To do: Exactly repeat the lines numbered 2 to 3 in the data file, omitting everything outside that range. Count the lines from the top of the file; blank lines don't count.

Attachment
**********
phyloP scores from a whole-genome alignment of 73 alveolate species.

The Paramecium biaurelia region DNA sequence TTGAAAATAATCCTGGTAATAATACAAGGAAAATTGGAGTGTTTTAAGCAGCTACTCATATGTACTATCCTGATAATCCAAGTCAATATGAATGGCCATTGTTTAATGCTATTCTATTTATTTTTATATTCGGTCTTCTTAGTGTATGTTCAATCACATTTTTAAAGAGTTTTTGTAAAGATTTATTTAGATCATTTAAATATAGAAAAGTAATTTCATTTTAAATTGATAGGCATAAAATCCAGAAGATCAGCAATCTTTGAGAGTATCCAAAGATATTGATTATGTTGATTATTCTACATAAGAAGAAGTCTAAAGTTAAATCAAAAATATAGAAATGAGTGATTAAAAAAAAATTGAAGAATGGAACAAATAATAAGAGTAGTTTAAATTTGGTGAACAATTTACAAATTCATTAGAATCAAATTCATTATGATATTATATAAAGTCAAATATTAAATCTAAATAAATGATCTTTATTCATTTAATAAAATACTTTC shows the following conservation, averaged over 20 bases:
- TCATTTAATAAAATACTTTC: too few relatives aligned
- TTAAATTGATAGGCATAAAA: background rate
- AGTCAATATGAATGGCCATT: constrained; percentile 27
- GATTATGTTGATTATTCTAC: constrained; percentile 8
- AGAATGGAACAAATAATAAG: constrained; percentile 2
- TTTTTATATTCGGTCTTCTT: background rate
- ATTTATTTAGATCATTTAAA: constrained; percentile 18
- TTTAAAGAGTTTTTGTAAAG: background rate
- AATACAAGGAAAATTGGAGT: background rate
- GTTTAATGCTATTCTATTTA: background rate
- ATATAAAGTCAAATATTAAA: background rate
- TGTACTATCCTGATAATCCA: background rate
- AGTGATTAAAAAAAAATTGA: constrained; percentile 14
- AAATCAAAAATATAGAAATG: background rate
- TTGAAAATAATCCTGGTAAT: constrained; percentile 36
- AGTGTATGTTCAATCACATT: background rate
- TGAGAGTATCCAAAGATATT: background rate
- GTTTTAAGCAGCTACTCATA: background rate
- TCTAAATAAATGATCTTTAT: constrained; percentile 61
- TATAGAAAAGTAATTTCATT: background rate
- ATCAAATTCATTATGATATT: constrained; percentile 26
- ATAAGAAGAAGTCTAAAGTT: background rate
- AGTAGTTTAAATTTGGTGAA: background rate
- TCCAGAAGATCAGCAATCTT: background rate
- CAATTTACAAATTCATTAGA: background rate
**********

The Paramecium biaurelia region DNA sequence TTGAAAATAATCCTGGTAATAATACAAGGAAAATTGGAGTGTTTTAAGCAGCTACTCATATGTACTATCCTGATAATCCAAGTCAATATGAATGGCCATTGTTTAATGCTATTCTATTTATTTTTATATTCGGTCTTCTTAGTGTATGTTCAATCACATTTTTAAAGAGTTTTTGTAAAGATTTATTTAGATCATTTAAATATAGAAAAGTAATTTCATTTTAAATTGATAGGCATAAAATCCAGAAGATCAGCAATCTTTGAGAGTATCCAAAGATATTGATTATGTTGATTATTCTACATAAGAAGAAGTCTAAAGTTAAATCAAAAATATAGAAATGAGTGATTAAAAAAAAATTGAAGAATGGAACAAATAATAAGAGTAGTTTAAATTTGGTGAACAATTTACAAATTCATTAGAATCAAATTCATTATGATATTATATAAAGTCAAATATTAAATCTAAATAAATGATCTTTATTCATTTAATAAAATACTTTC shows the following conservation, averaged over 20 bases:
- TCATTTAATAAAATACTTTC: too few relatives aligned